Any ball coming anywhere near you is within scary range. I posted a video earlier of a pitcher flinching when a batted ball went over his head and the ball wasn't even close to his head. The ball that Ruth hit in all probability went over the pitcher's head somewhere between 15 to 25 feet.

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              • Originally posted by Ubiquitous View Post
                Any ball coming anywhere near you is within scary range. I posted a video earlier of a pitcher flinching when a batted ball went over his head and the ball wasn't even close to his head. The ball that Ruth hit in all probability went over the pitcher's head somewhere between 15 to 25 feet.
                What if it was hit five feet over the pitchers head when the pitcher was at 52 feet. Would it be 15 feet by the time it reached the 60 foot mark? 10 feet of vertical rise in eight feet of horizontal flight. Is that possible if the guy hitting is using a much heavier bat than we see today, but still able to swing at the same speed?

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                • Why would the pitcher be over 8 feet away from the rubber? And if he somehow is how is he standing upright?

                  Anyway, to get a ball to pass by the the 52 mark at roughly 11 feet off the air and travel 470 feet Babe needs to swing so hard that we should see a lot more 550 foot homers from him under more normal angled swings from him. As I said before, I'm not talking one or two blasts over 500 feet but in all probability hundreds of them.

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                  • Originally posted by Ubiquitous View Post
                    Why would the pitcher be over 8 feet away from the rubber? And if he somehow is how is he standing upright?

                    Anyway, to get a ball to pass by the the 52 mark at roughly 11 feet off the air and travel 470 feet Babe needs to swing so hard that we should see a lot more 550 foot homers from him under more normal angled swings from him. As I said before, I'm not talking one or two blasts over 500 feet but in all probability hundreds of them.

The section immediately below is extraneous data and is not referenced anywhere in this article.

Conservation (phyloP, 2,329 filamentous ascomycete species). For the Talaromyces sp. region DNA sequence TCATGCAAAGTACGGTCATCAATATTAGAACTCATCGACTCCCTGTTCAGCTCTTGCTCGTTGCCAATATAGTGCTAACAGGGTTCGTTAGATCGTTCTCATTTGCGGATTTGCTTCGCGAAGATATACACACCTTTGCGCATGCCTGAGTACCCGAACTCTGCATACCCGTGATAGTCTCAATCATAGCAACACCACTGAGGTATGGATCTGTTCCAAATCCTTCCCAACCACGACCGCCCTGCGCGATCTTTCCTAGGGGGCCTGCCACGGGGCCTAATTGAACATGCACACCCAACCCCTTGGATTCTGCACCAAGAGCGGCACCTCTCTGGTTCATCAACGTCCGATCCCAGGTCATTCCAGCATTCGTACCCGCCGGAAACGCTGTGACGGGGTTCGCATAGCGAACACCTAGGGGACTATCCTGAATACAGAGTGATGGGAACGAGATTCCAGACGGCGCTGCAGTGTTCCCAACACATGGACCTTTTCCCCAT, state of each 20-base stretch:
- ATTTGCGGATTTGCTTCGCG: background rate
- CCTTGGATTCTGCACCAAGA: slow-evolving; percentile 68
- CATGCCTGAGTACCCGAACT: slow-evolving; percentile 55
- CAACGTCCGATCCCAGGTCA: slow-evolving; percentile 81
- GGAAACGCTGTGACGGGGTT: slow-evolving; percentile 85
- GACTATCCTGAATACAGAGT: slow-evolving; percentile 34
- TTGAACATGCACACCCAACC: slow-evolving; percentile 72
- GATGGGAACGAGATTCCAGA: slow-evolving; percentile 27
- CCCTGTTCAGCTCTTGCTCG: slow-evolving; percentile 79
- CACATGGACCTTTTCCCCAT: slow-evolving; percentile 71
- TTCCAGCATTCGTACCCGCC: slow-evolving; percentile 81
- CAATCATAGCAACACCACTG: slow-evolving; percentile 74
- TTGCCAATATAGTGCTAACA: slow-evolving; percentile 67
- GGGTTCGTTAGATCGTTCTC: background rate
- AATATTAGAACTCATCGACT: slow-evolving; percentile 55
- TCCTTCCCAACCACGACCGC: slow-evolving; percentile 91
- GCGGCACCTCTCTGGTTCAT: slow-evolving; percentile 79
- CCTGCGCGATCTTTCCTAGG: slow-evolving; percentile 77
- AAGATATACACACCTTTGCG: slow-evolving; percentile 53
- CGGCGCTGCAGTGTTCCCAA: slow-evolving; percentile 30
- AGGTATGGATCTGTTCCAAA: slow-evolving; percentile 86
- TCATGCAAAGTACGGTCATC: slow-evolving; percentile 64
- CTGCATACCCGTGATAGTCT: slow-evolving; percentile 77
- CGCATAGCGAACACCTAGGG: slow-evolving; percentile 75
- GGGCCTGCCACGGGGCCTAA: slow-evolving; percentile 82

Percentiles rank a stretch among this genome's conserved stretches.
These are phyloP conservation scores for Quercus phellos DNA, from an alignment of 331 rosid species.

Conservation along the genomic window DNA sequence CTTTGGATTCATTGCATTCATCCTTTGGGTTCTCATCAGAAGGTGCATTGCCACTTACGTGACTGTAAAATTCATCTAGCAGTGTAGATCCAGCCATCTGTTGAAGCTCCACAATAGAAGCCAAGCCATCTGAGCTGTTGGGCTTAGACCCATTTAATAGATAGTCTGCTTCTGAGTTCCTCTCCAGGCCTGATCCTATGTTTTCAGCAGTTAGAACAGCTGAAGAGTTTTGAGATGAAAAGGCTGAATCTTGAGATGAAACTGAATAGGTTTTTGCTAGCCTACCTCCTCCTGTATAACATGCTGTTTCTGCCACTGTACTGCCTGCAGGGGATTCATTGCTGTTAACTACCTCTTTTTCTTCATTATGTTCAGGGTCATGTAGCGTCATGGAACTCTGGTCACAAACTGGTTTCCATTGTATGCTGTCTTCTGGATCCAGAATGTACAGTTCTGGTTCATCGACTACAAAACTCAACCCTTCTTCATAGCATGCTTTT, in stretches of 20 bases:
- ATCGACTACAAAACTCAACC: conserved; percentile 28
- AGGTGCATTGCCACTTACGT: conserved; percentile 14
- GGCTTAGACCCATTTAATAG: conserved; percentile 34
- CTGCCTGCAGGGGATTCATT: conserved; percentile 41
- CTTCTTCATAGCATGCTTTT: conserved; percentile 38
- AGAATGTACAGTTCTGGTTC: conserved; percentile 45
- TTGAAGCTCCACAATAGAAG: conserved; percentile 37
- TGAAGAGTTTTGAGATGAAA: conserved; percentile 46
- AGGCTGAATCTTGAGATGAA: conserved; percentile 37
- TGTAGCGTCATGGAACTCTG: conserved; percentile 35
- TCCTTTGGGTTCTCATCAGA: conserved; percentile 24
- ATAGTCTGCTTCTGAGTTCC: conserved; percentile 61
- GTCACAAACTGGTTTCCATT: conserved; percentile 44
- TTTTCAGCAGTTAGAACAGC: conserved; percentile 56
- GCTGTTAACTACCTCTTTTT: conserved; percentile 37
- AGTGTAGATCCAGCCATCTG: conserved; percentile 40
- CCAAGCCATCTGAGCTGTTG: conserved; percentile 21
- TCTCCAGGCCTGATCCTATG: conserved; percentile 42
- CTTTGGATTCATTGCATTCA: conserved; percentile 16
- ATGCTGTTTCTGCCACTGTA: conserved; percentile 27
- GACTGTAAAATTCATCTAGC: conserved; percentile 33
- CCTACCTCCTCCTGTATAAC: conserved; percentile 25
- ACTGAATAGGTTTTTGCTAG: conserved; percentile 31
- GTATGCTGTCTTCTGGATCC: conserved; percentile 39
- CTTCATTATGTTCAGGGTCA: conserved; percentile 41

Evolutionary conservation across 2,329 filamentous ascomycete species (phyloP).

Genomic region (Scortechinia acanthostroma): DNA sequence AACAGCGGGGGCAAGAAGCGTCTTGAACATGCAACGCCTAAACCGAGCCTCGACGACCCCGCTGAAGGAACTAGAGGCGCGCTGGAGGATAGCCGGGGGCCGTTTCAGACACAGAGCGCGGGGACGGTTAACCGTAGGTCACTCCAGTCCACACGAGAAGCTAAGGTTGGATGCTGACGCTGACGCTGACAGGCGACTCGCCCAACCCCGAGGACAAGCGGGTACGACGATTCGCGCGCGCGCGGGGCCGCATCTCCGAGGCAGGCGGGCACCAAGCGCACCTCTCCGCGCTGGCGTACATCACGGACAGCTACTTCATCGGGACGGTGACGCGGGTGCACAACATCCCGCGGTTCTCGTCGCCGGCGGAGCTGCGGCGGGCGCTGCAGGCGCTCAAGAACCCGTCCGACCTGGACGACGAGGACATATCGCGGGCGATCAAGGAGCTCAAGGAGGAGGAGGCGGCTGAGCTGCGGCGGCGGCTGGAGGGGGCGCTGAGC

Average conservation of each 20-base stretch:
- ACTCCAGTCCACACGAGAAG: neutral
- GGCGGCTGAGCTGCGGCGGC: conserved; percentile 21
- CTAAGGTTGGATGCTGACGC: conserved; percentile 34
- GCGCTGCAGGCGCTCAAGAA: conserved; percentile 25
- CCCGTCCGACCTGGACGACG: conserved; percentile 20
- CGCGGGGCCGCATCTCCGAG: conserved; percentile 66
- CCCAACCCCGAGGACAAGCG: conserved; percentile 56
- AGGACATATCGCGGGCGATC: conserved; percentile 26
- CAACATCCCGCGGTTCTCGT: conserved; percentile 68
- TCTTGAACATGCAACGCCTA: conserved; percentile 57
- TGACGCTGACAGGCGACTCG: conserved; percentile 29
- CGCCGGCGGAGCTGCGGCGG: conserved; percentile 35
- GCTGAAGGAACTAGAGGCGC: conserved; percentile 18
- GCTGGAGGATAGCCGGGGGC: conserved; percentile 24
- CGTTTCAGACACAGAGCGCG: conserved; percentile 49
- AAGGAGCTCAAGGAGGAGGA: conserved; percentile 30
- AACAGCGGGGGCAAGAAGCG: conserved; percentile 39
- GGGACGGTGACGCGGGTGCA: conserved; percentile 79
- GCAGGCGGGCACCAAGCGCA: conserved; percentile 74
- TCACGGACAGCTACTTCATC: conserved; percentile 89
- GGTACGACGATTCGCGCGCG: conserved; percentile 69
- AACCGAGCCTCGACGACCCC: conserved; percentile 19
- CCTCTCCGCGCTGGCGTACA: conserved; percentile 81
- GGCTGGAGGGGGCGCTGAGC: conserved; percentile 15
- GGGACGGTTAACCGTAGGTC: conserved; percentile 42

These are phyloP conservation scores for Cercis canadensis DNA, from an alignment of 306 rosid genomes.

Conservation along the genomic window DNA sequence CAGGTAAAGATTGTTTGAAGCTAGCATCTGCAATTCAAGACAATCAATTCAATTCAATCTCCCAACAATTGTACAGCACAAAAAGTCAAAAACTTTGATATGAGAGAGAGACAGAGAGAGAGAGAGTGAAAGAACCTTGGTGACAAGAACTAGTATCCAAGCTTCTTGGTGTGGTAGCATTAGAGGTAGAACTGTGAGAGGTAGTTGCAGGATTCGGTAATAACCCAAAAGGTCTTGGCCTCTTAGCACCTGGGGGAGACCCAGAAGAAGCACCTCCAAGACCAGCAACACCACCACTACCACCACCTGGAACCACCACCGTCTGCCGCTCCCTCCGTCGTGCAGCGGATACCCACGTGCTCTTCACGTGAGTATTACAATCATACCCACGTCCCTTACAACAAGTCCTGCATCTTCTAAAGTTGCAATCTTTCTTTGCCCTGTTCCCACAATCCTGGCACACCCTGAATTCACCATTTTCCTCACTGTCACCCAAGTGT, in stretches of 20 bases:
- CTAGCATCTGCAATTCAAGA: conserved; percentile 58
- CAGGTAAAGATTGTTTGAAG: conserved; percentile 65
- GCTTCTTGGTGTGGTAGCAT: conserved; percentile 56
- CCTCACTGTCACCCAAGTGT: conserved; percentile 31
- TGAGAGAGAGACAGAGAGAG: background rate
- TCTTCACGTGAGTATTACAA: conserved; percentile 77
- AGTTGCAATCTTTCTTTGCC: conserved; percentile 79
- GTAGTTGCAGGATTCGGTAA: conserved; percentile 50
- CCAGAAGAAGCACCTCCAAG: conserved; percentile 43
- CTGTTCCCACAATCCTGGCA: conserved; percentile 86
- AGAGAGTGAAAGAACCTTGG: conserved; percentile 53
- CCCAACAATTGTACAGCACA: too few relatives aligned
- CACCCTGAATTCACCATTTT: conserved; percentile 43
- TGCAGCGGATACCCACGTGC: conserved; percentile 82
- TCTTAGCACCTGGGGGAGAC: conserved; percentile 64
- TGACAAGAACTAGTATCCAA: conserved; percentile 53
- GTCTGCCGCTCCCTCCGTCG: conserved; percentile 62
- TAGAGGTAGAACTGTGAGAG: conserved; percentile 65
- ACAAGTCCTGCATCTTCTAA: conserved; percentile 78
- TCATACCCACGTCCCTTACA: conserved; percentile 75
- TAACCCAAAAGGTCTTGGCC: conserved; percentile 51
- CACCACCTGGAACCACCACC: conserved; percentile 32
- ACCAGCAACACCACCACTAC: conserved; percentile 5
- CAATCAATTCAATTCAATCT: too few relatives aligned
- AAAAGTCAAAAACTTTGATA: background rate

In case you weren't aware, the pitcher doesn't stand straight up and throw the ball stiff. He has stretched out and hurled the ball, and even followed through with his right leg in this case. I'm an inch shorter that Metivier, and just simulated a windup and release, and at the point where the ball would be passing over my head, I measured 7.5 feet from the "rubber." So yeah, it's not a reach.

                    You never answered the question. Perhaps because you can't enter into your equation, the bat mass and velocity it's being swung at. That's ok.

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                    • I did answer the question. The exit speed doesn't need to know how heavy the bat is or how fast the swing is or how fast the pitch is. This is the second time someone has had to tell you this in this very thread.


                      Also, go to Hit Tracker and take a look at the video clips. Pitchers don't land 8 feet away from the rubber and if they do somehow get out there they certainly aren't standing upright.
                      Last edited by Ubiquitous; 08-14-2014, 07:57 PM.

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                      • Originally posted by Sultan_1895-1948 View Post